This past year has been a bit of a rough one from a spiritual perspective, and one of the things I've decided is that I haven't kept the friends updated and with me that I should have. On that front, I've discovered something interesting. The guys are no problem to connect with -- no baggage, they understand that I'm saying hi.

The topics they usually want to talk most about are:

  1. Cars
  2. Technology (cars are a subset, but a big enough one to merit their own entry)
  3. Politics
  4. Sports
  5. Sports
  6. Sports
On the short list, you might have a close friend, in which case you can talk sometimes about stuff like
  1. Family
  2. "The Wife"
  3. Housing projects
  4. Hobbies
Really close friends can finally hope to bridge the gap of things like your sex life, spirituality, personal development and so on. The point I'm driving home is that I have very few male friends that will focus on such items -- certainly not outside of one on one situations. Group bonding is almost the exclusive domain of the first group.

Unless you count church -- specifically Sunday school situations, in which case you rarely get the kind of depth that you really need. Usually you get canned material, dumbed down concepts and so on. I've actually given up on Sunday school for my personal development -- the last scenario involved some jock-strapped moron who kept making sports and sport team references to spiritual growth issues.

Sorry, I rarely find the simplified rule-sets of sports to map into the complex multi-dimensionality that the complex "game" of life tosses your way. Actually, what I find instead, is that watching a game of sports is enjoyable for several reasons:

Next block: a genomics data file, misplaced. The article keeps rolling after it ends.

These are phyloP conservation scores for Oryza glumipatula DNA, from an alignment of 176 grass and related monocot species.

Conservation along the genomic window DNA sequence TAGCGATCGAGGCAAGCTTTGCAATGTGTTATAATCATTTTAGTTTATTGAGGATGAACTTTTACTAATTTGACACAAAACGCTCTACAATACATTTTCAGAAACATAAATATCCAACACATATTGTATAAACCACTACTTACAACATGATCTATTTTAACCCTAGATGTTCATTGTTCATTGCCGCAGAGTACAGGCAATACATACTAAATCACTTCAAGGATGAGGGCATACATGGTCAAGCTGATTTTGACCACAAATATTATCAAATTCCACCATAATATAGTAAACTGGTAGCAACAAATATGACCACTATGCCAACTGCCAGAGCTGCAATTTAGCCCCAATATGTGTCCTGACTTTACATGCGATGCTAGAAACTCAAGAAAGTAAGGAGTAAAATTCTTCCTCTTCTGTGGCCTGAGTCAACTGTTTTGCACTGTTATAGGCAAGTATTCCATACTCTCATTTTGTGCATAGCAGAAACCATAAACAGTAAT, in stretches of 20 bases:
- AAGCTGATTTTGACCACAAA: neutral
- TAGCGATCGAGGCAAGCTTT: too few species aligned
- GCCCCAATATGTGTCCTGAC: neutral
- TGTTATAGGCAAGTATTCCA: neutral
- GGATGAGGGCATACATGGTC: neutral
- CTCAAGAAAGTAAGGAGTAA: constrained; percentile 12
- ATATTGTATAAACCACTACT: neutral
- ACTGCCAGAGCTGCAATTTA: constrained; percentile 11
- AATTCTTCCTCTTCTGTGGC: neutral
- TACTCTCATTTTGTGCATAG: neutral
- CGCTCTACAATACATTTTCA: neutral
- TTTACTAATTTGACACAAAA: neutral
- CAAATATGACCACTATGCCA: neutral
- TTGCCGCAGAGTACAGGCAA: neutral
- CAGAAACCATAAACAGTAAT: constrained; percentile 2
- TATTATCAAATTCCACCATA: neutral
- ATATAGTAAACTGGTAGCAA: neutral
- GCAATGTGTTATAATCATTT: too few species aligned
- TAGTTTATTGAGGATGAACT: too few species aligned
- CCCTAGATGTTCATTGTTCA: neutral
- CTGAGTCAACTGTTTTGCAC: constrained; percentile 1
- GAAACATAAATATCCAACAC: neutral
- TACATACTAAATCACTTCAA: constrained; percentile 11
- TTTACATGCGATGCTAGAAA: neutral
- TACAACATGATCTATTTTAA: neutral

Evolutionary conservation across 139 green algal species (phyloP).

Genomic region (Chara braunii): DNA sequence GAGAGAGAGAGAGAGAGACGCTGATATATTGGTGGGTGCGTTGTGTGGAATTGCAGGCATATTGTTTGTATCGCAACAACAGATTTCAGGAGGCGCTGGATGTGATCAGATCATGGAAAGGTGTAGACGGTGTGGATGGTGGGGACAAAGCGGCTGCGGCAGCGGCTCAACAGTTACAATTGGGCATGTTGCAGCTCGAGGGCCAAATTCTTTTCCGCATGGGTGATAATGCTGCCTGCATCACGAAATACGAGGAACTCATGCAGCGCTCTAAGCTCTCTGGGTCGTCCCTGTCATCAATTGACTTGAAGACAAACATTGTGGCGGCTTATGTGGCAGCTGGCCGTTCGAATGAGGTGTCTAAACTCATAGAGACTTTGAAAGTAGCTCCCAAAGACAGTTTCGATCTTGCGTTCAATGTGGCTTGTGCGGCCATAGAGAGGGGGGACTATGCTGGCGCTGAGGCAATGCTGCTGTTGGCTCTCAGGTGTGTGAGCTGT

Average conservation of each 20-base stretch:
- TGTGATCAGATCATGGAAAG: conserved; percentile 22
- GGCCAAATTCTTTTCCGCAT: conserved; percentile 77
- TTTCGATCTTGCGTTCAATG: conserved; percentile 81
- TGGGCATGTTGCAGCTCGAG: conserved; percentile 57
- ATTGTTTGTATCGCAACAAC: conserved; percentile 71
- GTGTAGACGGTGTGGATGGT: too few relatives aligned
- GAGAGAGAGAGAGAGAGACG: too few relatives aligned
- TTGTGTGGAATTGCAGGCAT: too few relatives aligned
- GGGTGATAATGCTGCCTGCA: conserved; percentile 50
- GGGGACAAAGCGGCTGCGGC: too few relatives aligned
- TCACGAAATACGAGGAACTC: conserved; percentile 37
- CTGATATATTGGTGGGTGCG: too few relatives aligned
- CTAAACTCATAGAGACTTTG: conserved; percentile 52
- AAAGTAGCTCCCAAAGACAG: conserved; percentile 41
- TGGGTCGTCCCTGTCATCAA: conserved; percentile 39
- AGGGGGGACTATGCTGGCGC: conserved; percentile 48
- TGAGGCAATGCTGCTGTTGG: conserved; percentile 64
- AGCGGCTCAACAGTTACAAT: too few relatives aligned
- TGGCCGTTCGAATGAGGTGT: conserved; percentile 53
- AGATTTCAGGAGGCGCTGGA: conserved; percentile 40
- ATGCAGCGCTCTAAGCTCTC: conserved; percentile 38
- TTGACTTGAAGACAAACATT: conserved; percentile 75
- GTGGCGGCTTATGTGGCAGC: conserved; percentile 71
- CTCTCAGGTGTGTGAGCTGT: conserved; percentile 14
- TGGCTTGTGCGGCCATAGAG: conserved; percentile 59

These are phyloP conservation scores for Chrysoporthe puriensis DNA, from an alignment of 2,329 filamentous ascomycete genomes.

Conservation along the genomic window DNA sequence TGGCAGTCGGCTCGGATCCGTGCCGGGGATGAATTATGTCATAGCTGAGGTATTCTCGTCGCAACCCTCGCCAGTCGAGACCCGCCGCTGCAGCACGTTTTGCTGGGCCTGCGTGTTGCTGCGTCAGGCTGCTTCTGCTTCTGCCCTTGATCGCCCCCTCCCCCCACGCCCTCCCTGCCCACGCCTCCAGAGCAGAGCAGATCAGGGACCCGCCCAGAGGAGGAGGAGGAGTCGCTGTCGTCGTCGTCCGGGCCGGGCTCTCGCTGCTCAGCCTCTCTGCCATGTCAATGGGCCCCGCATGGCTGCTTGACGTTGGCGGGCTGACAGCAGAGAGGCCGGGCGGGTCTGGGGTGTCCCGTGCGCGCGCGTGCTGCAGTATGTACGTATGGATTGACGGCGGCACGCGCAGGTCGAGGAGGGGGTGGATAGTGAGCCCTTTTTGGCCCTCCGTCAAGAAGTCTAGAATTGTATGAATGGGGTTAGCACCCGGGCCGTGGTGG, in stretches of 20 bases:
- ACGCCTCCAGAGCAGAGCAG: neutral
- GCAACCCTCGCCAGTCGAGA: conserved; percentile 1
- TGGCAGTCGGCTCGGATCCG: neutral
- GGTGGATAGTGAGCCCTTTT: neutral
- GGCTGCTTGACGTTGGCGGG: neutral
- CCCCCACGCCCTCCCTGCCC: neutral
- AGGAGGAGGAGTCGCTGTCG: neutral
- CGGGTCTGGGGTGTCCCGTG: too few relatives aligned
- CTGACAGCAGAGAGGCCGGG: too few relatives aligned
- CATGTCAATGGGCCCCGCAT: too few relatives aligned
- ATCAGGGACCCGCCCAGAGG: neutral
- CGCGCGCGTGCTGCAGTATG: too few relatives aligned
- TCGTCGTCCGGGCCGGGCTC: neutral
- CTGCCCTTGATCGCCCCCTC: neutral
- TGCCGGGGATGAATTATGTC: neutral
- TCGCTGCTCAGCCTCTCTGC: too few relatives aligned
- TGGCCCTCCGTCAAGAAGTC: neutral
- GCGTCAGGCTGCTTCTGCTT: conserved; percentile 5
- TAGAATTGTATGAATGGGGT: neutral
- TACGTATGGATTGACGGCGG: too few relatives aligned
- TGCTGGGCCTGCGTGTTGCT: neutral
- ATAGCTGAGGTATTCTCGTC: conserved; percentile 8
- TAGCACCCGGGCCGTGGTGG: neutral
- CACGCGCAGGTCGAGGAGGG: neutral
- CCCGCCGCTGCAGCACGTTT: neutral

1. You know the score -- the "losing" team is easy to identify. Pick the losing team in a game of divorce, for example. Right, you now understand why coaches rarely are employed as marriage-counselor gurus.
  2. Everyone can easily tell what's going on. Unlike the complex game of life, sporting events present the observers with easy to judge situations. It would be unthinkable, for example, for someone to get to the end of a Browns game, and have one of the referees simply call the entire game because he was in charge. This kind of stuff happens all the time in real life.
  3. Everyone can easily identify who is on what side of the good/vs/evil equation and so on. No need to guess like in real life.
These kinds of things make sports a bad paradigm map for something like spiritual growth. Unfortunately, talking about your growth issues with someone who's trying to bring Mickey Mantel into the conversation tends to dampen it a bit if you can see where I'm coming from here.